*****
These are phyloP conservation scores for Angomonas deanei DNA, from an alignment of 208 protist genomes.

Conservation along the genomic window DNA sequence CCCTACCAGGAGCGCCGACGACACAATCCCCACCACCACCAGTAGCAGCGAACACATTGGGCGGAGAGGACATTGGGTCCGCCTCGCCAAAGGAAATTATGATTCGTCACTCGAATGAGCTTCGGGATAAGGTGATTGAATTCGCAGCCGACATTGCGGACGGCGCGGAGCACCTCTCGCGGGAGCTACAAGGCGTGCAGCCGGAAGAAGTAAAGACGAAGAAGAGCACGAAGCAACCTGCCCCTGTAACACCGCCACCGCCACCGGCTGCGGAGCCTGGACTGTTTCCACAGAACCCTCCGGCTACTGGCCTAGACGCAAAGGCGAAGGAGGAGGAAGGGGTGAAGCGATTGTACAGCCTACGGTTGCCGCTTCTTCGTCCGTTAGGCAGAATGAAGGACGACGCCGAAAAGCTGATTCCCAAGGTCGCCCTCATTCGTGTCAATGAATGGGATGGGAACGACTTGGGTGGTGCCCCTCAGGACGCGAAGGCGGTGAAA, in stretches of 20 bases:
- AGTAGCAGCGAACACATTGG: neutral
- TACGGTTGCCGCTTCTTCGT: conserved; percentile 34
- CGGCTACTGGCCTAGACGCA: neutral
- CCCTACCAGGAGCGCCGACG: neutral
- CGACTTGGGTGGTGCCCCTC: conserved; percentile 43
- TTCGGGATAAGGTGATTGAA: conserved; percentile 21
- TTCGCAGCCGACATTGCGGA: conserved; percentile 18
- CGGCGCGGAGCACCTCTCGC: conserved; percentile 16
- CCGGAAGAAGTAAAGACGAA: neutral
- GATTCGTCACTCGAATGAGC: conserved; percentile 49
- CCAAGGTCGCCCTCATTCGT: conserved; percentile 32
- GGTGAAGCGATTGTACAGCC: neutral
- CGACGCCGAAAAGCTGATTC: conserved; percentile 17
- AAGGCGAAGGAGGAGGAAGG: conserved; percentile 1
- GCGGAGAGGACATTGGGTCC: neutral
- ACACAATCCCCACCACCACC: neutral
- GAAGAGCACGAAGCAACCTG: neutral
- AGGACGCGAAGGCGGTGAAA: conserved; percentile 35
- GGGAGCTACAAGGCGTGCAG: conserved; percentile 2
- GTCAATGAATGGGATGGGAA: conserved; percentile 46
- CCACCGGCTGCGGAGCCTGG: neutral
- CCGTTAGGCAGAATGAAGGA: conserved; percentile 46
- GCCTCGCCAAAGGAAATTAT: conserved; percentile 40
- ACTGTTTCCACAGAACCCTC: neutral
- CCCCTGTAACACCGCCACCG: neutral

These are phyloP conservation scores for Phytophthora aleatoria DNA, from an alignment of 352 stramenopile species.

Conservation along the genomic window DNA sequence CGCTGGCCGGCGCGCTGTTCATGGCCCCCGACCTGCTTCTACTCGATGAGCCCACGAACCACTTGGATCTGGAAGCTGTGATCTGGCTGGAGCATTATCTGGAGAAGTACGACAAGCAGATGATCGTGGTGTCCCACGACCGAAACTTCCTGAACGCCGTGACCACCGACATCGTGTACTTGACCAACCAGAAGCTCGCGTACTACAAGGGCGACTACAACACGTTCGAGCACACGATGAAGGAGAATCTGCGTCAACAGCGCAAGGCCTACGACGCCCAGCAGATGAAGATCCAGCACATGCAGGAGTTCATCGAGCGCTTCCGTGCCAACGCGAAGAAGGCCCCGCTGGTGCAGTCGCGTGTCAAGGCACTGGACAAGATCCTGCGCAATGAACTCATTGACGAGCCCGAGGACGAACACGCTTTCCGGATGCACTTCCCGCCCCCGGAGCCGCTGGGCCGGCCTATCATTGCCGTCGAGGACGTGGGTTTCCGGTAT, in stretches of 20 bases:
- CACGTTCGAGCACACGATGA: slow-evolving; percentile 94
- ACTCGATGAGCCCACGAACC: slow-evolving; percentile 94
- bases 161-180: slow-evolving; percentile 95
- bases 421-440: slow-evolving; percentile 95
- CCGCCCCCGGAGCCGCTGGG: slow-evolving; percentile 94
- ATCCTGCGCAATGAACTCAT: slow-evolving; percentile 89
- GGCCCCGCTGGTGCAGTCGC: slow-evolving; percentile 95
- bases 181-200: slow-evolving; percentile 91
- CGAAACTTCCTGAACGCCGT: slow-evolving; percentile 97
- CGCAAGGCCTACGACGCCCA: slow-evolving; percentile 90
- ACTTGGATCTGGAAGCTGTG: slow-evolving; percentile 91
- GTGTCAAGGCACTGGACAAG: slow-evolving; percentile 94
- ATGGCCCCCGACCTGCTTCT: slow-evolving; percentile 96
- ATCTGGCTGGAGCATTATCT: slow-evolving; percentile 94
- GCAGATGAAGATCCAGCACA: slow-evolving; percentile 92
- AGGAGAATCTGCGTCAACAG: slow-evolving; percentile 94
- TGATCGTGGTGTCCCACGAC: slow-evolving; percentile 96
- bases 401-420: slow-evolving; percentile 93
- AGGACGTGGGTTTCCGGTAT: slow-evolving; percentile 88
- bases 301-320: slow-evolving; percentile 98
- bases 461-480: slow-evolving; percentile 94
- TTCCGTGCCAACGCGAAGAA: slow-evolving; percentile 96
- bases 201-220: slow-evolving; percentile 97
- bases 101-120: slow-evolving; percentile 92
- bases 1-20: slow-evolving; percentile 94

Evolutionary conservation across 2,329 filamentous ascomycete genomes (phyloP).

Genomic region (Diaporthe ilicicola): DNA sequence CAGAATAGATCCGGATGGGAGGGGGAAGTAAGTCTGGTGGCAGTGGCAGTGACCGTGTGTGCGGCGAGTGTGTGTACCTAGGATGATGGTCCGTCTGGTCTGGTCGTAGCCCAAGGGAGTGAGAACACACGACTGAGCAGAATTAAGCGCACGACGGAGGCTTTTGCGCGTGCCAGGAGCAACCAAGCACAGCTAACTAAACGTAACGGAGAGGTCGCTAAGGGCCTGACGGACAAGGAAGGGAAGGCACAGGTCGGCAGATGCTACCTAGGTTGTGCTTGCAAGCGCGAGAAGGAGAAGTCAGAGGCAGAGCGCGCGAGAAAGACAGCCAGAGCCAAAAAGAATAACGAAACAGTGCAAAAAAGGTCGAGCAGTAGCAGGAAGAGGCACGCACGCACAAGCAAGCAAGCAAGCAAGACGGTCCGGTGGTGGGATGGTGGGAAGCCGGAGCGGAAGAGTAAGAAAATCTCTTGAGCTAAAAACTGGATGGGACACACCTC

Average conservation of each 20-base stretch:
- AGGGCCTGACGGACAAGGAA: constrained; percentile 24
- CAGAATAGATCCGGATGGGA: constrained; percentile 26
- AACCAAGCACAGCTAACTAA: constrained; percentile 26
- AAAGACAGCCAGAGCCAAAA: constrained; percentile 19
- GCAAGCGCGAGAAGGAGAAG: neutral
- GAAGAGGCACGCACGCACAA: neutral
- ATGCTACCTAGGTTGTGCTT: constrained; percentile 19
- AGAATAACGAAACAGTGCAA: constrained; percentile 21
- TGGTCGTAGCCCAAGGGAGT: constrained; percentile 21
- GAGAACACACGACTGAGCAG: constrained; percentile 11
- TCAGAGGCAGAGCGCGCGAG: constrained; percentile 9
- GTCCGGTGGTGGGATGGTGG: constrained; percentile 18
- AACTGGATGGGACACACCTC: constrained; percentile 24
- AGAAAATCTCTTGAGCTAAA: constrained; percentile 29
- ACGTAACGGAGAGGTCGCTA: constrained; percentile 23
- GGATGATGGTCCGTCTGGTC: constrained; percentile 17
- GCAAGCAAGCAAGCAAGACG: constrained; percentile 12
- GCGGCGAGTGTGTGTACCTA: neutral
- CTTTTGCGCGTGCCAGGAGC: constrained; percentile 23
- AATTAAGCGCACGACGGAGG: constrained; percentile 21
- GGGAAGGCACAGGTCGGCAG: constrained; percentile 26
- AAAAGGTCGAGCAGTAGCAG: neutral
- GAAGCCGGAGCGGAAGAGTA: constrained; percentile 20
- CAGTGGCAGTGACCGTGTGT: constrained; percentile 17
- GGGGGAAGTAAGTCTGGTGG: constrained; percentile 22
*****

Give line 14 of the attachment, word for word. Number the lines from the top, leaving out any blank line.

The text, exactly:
- GGTGAAGCGATTGTACAGCC: neutral